There is a saying that goes, “a smile is a letter of introduction.” You want your letter to be warm, welcoming, and expressive. But when you feel embarrassed about your teeth because of stains or chips, there’s a temptation to cover your mouth or simply keep your lips closed.
In both cases, your words may seem garbled; you lose clarity in your exchanges, and forget about “picture taking time.”
When you seek remedies, you come across advertisements for Cosmetic Dental Veneers. They look great, so the option is tempting, but you can’t help but wonder if there are any special considerations for caring for veneers. Specifically, can you eat with Veneers?
Generally speaking, you can eat most foods with veneers. However, hard and sticky edibles are problematic for all veneer products.
With composite and porcelain veneers, it is more common to consume tougher foods such as steak, cantaloupe, and broccoli. However, with temporary veneers it is best to stay away from steak and enjoy softer foods like mashed potatoes and chicken cut into bite-sized pieces.
We will explain in further detail below about different types of veneers and what other foods can be enjoyed to maintain healthy and beautiful smile.
Basically, if you make smart food choices and maintain good oral hygiene you can maintain dental veneers in great condition for many years. But let’s take a closer look.
What Exactly Are Veneers?
Dental veneers are shaped like a custom-fitted protective shell, made from a variety of materials. They’re bonded to the front of your teeth, imitating the visual impact of natural tooth enamel. Veneers can improve the shape and color of your smile, as well as its overall appearance, especially when placed on the front, top teeth where they’re most visible.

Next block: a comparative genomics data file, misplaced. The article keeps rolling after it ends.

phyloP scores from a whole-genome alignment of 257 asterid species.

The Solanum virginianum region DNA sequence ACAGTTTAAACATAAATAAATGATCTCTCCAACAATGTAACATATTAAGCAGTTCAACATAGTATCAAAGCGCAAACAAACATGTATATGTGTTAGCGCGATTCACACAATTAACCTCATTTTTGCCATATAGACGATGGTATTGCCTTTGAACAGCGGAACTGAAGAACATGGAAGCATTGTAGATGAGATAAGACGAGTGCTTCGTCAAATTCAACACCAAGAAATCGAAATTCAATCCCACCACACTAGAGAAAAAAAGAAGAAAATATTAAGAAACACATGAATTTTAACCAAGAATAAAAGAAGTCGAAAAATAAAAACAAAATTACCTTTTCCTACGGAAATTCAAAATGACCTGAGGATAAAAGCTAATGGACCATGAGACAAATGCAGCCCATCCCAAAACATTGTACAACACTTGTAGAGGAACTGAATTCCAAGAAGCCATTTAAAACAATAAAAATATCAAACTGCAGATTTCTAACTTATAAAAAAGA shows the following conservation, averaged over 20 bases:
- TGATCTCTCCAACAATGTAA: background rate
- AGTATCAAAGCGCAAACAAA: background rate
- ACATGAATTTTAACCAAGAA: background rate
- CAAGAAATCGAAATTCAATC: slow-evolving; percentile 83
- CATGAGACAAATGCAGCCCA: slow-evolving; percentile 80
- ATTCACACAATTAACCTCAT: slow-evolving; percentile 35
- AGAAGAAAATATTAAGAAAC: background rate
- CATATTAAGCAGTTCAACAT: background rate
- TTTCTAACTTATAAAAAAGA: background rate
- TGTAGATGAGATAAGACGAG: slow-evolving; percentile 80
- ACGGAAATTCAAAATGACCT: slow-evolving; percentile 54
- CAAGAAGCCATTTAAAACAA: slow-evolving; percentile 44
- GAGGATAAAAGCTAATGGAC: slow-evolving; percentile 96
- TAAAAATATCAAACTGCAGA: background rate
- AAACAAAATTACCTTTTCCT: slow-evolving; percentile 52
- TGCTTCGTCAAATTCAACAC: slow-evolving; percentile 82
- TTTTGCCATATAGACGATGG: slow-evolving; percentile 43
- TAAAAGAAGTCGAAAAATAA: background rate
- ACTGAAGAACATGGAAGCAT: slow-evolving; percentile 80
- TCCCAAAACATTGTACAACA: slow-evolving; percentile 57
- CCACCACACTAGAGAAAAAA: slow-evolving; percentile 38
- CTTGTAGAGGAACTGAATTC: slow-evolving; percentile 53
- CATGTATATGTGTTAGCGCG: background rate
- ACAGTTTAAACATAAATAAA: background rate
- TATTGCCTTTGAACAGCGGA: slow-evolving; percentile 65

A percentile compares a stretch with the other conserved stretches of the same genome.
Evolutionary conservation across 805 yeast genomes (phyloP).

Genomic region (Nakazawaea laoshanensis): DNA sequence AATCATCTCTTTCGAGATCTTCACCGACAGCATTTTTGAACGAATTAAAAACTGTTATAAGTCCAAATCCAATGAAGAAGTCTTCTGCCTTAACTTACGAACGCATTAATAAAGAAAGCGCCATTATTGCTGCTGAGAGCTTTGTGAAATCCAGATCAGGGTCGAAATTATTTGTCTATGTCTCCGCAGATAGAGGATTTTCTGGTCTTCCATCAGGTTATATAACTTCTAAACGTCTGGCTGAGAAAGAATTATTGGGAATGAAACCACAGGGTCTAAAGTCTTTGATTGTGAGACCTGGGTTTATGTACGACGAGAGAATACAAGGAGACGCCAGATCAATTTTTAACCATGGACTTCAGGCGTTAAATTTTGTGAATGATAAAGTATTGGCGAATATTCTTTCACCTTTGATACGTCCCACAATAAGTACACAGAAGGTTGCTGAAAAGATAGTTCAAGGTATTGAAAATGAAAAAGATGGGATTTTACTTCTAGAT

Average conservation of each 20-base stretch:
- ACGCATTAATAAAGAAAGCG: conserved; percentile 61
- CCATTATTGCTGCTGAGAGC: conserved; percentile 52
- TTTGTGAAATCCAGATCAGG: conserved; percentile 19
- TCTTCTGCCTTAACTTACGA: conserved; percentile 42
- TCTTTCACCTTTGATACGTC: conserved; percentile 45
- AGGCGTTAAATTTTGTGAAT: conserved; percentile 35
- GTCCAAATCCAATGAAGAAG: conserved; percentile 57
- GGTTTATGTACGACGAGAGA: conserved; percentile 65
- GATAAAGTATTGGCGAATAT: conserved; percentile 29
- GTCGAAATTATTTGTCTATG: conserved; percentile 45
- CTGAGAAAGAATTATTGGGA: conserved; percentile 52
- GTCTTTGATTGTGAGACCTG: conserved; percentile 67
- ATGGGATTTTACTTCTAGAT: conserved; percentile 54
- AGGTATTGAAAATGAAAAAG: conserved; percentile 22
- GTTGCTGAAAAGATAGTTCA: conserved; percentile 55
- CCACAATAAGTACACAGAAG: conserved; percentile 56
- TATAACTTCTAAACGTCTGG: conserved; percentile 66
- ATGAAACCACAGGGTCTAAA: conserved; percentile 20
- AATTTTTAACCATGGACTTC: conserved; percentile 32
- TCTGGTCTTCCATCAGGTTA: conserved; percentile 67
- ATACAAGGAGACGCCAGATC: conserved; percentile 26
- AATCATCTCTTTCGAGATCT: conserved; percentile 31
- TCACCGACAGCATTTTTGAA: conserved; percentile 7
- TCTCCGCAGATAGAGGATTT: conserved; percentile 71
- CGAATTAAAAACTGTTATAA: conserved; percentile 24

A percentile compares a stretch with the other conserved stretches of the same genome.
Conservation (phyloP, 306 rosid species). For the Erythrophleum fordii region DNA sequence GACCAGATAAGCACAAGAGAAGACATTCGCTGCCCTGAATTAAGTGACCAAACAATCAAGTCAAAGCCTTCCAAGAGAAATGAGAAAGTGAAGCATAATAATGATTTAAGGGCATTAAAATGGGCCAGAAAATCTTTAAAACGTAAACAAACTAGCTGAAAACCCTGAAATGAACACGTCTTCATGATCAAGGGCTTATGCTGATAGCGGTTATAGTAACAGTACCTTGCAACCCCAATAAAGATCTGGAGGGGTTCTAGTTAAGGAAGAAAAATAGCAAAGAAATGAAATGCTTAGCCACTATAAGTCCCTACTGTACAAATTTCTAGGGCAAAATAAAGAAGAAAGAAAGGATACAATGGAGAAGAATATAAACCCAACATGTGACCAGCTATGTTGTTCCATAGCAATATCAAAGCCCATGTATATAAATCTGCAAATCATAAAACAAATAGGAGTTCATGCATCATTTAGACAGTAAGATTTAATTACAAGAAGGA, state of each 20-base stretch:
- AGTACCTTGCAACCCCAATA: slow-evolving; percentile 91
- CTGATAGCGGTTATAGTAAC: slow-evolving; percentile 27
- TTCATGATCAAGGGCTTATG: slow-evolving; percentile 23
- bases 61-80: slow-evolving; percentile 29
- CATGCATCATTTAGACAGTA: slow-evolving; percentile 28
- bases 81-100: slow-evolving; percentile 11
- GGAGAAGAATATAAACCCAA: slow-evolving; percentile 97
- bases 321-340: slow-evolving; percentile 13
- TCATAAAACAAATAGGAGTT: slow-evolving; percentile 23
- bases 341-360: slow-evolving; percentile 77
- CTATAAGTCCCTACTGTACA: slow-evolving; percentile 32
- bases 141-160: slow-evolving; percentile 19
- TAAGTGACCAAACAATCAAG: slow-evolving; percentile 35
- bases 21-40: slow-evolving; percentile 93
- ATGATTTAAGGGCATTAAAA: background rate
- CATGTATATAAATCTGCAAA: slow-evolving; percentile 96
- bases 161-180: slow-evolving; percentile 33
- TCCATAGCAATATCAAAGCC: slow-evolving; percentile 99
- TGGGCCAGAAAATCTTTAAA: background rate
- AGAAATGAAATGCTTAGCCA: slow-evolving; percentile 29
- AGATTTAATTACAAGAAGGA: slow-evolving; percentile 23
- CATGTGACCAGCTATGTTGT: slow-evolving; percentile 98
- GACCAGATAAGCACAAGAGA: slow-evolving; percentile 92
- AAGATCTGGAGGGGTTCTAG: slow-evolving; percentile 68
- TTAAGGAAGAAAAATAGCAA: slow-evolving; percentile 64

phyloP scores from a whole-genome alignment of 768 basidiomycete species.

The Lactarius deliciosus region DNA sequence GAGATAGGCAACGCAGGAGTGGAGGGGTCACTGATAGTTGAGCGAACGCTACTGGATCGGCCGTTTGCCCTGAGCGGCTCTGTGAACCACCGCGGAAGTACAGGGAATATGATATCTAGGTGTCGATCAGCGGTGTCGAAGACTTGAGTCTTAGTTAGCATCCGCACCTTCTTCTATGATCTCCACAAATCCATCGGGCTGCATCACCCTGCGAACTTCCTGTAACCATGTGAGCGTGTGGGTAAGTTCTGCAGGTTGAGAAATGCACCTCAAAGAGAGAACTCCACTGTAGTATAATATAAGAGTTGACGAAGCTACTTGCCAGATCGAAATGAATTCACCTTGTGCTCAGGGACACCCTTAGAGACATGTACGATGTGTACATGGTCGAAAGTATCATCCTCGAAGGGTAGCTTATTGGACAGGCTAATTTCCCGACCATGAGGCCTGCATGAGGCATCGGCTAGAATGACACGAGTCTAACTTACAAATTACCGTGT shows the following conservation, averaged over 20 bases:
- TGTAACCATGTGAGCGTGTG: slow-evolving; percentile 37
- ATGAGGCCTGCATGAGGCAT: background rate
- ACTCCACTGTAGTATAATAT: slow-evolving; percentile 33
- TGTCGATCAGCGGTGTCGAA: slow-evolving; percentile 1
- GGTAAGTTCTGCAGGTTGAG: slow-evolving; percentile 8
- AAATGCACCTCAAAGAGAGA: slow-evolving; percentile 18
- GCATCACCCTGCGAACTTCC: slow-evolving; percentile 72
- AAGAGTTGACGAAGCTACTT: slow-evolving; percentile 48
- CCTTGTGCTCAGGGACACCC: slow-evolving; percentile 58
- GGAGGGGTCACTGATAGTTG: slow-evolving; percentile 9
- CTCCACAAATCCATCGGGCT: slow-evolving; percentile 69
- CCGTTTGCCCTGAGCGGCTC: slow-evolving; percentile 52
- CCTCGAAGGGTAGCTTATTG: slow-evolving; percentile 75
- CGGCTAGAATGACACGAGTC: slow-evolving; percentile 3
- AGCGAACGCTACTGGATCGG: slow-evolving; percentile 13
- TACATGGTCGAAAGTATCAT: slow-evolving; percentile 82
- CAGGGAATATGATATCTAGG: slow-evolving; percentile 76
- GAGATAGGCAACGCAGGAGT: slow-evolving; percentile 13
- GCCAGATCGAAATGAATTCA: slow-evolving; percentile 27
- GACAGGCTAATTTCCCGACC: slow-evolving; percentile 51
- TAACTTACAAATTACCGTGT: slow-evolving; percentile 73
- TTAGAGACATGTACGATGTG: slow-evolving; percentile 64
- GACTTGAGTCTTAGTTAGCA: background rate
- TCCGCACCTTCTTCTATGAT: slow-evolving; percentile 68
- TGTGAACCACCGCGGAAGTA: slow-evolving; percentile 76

Why Get Dental Veneers?
Dental veneers offer several benefits when you have cosmetic issues with your teeth including:
- Repairing a broken or chipped tooth
- Hiding discoloration
- Closing gaps between teeth
- Improving the shape or size of specific teeth
Some people choose to get only one veneer, say when a tooth breaks. Others choose to get adjacent veneers so their smile looks even, with the focus in the front. When properly cared for, these repairs can last 10 years or more.
Types Of Veneers
In learning about dental veneers, you will come across three specific types repeatedly, namely clip-on, composite, or porcelain. Each has specific advantages and disadvantages for close consideration in determining what’s best for you. What you can eat with each is also slightly different.
Clip-on (Press-on) Veneers
You may have seen commercials about clip-on or press-on veneers for your teeth. Basically, the clip-on works true to their title. They slide onto your teeth and are removable.
The process of getting press-ons or clip-ons begins by taking a home impression and mailing it out. A few weeks later, the plastic veneers arrive and snap-fit in place. They’re the least expensive type of veneer, and easy, but have definitive issues of which you should be aware before buying.
First, if you haven’t had a recent dental exam, there could be hidden issues. You can cover up the decay and chips, but the problems remain in place. Using the veneer increases the chances of infection and abscesses if you don’t care for current cavities and gum health first.